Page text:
A crucial concept for understanding the potential for getting rid of the capitalist mode of production and replacing with a labor-managed mode of production is the concept of class formation. The idea is that a working class that has actually developed the “class consciousness”, cohesion, solidarity, confidence, organizational strength, and aspirations for control over their lives to challenge the owning and managing classes for control of the society doesn’t come into existence “automatically” or “spontaneously” due to being an oppressed and exploited class, subordinate to boss power, forced to seek jobs from the employers who run their firms as managerial autocracies.
Some left wing pundits confuse the working class situation with having a certain “identity”. But “identity” is a subjective concept, based on beliefs people have. The proletarian condition, on the other hand, is an objective situation. The working class don’t have our own means to a livelihood. If we are going to avoid dire situations like starvation, being kicked out of our apartment due to non-paymnt of rent, or being unable to buy needed medicines, we typically have to get a job, where we receive wages in exchange for putting our capacities to work at the disposal of the employer. This is an objective situation of being under the domination of the bosses.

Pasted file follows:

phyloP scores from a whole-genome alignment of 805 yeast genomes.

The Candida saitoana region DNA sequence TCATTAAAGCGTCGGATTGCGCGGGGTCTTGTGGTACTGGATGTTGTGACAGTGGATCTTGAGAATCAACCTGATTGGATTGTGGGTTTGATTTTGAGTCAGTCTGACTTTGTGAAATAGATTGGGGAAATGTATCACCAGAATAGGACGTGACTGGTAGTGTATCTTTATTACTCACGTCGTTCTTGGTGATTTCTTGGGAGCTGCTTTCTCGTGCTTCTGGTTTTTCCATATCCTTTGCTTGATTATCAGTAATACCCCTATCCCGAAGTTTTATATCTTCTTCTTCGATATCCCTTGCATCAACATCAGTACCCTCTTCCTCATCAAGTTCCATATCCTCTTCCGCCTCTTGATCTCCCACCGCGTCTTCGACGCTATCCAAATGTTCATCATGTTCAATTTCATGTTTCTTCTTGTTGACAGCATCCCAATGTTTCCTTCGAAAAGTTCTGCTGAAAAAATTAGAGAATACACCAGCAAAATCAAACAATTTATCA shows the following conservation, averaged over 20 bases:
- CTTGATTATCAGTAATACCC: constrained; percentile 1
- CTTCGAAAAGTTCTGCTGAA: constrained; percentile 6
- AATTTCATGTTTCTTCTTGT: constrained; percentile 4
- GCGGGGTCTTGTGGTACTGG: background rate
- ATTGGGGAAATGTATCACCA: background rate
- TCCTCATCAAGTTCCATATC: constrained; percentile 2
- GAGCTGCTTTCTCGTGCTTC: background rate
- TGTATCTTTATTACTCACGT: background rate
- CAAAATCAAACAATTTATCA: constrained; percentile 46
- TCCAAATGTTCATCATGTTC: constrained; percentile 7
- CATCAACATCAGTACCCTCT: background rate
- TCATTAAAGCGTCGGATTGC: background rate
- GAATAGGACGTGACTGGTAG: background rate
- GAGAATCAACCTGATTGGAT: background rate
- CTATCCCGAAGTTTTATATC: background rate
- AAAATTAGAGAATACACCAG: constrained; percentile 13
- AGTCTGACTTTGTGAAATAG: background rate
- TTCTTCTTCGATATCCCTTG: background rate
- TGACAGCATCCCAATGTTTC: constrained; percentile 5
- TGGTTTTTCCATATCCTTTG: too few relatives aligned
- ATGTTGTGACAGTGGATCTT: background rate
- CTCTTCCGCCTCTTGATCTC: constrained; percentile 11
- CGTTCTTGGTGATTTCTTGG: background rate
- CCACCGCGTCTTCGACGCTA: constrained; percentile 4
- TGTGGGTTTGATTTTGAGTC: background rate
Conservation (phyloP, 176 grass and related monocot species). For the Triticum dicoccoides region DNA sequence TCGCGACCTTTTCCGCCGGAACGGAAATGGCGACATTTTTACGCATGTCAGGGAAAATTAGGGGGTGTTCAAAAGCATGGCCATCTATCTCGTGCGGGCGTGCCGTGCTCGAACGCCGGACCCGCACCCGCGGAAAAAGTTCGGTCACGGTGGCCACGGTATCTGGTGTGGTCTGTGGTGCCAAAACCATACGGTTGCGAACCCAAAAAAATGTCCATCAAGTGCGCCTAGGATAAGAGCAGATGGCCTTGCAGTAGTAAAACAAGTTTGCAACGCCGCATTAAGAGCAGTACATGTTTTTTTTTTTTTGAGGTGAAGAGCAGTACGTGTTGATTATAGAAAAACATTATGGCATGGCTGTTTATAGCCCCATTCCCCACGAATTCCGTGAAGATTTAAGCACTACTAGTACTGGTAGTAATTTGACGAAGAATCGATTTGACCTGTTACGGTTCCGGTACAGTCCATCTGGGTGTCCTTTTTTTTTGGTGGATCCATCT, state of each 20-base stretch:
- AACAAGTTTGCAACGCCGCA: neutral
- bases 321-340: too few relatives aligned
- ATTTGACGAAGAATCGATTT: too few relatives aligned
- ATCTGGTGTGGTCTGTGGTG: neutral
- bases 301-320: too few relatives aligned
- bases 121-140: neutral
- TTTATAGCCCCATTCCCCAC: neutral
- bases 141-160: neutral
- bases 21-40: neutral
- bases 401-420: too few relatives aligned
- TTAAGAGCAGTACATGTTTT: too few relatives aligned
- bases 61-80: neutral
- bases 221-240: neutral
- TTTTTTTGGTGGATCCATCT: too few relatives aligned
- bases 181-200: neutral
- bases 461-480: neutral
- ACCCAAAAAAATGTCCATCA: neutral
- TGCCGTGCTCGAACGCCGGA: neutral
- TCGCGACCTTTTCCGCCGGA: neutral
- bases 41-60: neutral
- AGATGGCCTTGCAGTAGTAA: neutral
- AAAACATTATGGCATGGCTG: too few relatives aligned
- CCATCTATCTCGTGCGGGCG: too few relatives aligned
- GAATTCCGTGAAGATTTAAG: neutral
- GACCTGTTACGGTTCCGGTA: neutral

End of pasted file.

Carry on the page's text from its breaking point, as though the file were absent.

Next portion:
Some left wing academics make the mistake of thinking “class consciousness” is merely the awareness of our being in this situation. An example of this mistake is this passage from John Holloway:
“We do not struggle as working class, we struggle against being working class…There is nothing good about…being ordered, commanded, separated from [control over] our product and process of production. Struggle arises not from the fact that we are working class but from the fact…we exist against and beyond being working class….In this sense working class identity is not something good…but…something to be fought against…The working class cannot emancipate itself in so far as it is working class. It is only in so far as we are not working class that the question of emancipation can even be posed…” (quoted approvingly by Chris Carlsson in “Nowtopia”)
Holloway shows here he doesn’t understand either the working class situation or “class consciousness.” The working class are hired by the firms because they have the capacities, skills to make the products. The situation of subordination and exploitation leads directly to worker resistance. Workers band together, form organizing committees, form unions and engage in on the job actions and strikes. They also engage in protest actions at times in the streets — loot supermarkets, demonstrate, resist the cops. To the extent unions and strike actions and collective resistance at work are successful, workers gain some sense of power or leverage they have due to the fact they are necessary to the production process. Through building organizations and struggles they also develop an understanding of the need for mutual support — for solidarity. Solidarity isn’t just based on compassion for the person who is in struggle but also is based on the understanding of being in a similar situation, and you might need their solidarity at some point. As this kind of consciousness develops, it helps in getting people to support others who may be different than them in some way — a different immigrant status, different “racial” experience, different gender.